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The Pandora Papers do not represent the wider offshore financial industry which typically helps people seek enhanced flexibility and greater returns.

Over the weekend, around 12 million confidential documents of world leaders, politicians and ultra-high-net-worth individuals were leaked, including former UK Prime Minister Tony Blair, the King of Jordan, Azerbaijan’s ruling Aliyev family, Czech Prime Minister Andrej Babis, and Pakistan’s political elite, amongst many others.

Of course, in terms of people who have previously held political or royal office, and/or those who look to break the law by hiding or ‘washing’ their money or evading tax, there needs to be full transparency.

Yet, the overwhelming majority of people who use firms providing offshore financial products and services do not represent these high-profile names uncovered in the Pandora Papers.

The majority of these people are hard-working, law-abiding citizens utilising legal, compliant solutions to find better returns, increased options and more flexibility.

Over my 40 years working with cross-border investors, I can say that the principal reason people hold money in offshore accounts is simply for convenience. They offer centralised, safe, flexible and global access to their funds regardless of where the person lives or where they may move to in the future. This is crucial for those living away from their country of origin, with typically transient lifestyles.

Furthermore, many offshore financial hubs offer tax neutrality, thereby protecting companies from double taxation that are operating in numerous jurisdictions. As such, many international investors use these hubs as they can offer flexibility of corporate structures and issuance of a mix of share classes, easy incorporations and a strong legal system.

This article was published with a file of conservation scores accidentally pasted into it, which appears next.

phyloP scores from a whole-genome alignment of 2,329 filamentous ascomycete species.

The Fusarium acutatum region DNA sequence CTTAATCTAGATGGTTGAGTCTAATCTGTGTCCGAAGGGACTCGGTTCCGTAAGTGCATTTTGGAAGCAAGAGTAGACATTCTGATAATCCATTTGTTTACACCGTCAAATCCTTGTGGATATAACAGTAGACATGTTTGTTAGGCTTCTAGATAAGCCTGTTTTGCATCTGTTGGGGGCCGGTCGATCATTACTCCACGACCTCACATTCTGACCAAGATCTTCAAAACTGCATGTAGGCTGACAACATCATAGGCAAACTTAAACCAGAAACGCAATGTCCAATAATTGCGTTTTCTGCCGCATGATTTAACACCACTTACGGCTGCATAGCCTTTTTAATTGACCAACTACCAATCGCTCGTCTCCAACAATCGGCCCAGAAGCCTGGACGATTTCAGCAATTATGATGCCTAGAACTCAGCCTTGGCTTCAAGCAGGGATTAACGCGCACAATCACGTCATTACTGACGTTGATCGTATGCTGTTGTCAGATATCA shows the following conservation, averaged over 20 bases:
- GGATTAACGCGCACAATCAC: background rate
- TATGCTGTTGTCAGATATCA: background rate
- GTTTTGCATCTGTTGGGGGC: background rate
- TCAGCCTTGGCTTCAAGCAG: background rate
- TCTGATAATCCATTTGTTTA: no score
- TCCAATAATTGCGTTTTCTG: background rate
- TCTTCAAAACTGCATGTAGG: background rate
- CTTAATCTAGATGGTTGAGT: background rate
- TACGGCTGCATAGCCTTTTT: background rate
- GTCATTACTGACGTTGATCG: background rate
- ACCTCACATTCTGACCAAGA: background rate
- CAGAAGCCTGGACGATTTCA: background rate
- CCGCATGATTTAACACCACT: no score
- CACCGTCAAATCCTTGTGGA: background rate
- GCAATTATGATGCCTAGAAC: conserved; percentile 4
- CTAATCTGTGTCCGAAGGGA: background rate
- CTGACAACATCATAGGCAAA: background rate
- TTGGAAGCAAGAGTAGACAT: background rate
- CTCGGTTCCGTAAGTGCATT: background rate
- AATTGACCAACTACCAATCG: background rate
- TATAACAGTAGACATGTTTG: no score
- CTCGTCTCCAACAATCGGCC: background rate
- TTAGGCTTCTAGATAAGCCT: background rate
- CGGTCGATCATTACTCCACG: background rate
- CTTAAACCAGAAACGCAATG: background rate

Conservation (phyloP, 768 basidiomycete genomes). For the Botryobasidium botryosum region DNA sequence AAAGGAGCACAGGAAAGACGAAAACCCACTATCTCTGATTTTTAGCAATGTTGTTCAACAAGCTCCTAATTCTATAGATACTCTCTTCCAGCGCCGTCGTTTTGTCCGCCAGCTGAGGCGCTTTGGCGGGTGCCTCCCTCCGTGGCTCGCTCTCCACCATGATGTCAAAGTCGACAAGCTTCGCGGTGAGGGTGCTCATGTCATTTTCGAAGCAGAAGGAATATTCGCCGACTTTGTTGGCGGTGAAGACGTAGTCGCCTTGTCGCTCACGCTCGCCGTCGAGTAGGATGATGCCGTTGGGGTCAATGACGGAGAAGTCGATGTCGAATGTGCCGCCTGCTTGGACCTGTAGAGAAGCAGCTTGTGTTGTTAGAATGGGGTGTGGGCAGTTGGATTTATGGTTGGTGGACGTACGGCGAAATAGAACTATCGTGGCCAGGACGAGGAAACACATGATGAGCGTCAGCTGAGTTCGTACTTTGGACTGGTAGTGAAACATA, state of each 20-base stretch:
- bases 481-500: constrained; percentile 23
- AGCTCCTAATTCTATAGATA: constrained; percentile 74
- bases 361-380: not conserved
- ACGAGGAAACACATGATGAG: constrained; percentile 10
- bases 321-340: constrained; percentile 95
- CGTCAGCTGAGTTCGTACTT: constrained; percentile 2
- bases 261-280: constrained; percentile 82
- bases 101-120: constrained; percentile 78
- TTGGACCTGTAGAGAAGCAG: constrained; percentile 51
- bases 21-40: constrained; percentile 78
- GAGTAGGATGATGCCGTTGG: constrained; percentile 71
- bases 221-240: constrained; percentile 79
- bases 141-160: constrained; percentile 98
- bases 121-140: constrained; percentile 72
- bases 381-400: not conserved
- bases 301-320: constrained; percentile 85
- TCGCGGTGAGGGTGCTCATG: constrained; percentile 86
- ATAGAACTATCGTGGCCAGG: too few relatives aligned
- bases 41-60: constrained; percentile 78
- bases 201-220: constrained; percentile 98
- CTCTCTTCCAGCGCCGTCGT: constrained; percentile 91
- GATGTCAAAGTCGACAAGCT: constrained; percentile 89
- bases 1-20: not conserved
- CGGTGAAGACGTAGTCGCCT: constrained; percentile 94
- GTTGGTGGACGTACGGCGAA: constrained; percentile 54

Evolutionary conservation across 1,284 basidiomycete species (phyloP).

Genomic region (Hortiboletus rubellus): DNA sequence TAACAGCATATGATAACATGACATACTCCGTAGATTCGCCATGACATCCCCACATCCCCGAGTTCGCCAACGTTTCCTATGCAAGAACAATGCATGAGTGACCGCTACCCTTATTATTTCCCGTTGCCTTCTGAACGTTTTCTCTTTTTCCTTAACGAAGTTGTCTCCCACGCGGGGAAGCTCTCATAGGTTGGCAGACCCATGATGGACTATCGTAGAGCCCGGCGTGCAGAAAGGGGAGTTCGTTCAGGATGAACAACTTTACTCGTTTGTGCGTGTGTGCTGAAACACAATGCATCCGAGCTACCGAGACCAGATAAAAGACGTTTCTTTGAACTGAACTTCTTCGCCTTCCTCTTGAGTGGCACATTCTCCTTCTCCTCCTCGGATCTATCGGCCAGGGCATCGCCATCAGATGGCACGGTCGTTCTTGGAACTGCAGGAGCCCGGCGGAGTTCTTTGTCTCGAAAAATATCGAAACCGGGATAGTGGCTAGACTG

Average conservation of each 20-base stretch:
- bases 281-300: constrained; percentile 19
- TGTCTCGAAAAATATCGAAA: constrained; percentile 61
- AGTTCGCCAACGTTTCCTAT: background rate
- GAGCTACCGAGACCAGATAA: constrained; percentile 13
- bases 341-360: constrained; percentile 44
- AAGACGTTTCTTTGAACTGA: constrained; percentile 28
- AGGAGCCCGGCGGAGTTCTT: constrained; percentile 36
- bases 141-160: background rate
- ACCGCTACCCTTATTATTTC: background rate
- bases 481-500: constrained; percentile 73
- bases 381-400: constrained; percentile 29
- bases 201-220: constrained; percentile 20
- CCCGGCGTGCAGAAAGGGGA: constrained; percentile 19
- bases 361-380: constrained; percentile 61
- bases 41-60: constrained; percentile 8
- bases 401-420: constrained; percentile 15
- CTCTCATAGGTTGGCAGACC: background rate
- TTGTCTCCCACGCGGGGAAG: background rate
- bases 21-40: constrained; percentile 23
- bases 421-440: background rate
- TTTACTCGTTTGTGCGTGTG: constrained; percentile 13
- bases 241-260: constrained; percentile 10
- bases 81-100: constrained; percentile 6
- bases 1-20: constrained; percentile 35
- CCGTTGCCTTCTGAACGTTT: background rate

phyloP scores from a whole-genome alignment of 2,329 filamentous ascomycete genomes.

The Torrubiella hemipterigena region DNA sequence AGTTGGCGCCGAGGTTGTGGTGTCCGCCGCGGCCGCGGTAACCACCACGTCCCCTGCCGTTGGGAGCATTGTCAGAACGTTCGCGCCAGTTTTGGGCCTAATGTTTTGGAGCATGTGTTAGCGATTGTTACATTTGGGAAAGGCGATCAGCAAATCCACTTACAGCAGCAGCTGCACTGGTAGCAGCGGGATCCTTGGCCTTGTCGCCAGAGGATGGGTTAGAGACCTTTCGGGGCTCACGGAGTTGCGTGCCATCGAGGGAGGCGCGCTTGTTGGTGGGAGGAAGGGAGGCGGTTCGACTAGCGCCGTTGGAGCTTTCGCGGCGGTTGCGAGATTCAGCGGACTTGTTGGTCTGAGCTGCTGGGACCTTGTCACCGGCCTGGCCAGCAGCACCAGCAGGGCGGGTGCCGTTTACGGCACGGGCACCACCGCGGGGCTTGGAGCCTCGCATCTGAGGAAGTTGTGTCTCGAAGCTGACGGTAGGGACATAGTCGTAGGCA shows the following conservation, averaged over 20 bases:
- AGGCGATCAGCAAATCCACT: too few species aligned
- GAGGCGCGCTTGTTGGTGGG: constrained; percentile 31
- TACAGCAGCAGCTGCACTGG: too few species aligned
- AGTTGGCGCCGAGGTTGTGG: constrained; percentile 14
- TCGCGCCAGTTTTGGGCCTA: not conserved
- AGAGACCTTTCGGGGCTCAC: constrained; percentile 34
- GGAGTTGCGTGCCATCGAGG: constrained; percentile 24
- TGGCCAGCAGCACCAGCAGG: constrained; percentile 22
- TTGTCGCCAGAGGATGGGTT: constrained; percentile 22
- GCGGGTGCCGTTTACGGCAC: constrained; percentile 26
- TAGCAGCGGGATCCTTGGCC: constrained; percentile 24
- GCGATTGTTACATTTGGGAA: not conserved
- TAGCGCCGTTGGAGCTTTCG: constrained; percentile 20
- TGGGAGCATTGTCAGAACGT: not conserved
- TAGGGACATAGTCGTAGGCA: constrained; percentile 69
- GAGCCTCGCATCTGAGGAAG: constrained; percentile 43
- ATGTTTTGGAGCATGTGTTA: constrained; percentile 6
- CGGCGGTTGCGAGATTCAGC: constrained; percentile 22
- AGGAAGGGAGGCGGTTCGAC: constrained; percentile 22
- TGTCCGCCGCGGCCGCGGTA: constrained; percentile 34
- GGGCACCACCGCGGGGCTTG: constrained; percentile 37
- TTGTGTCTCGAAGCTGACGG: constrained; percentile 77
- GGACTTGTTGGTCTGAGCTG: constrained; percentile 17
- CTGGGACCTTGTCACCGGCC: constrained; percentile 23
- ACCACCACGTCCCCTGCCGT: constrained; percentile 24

These international financial centres can also offer financial refuge for people in countries with economic and social turbulence, such as volatile currency and expropriation of assets.

I’ve said many times that financial privacy is often required to ensure the safety of individuals and their families. Yet there is a world of difference between privacy and secrecy. Exchanging information between government authorities for relevant tax matters is legitimate, whereas sharing information with any others is not. Privacy is often essential, secrecy is not.

Indeed, offshore financial services provide a much needed, fully legal and in-demand service for individuals, companies, organisations, agencies and charities across the globe.

The Pandora Papers highlight that more needs to be done to achieve better cooperation between some jurisdictions, yet they are certainly not indicative of today’s wider international financial services industry.

That said, they should as a chance to further bolster the effectiveness and credibility of these international financial hubs and the sector as a whole.

This is particularly important as the industry is predicted to grow significantly over the next few years as individuals and businesses seek to become ever more globalised.

Nigel Green is CEO and founder of deVere Group, one of the world’s largest independent financial advisory and fintech organisations.

Photo: Iman Mosaad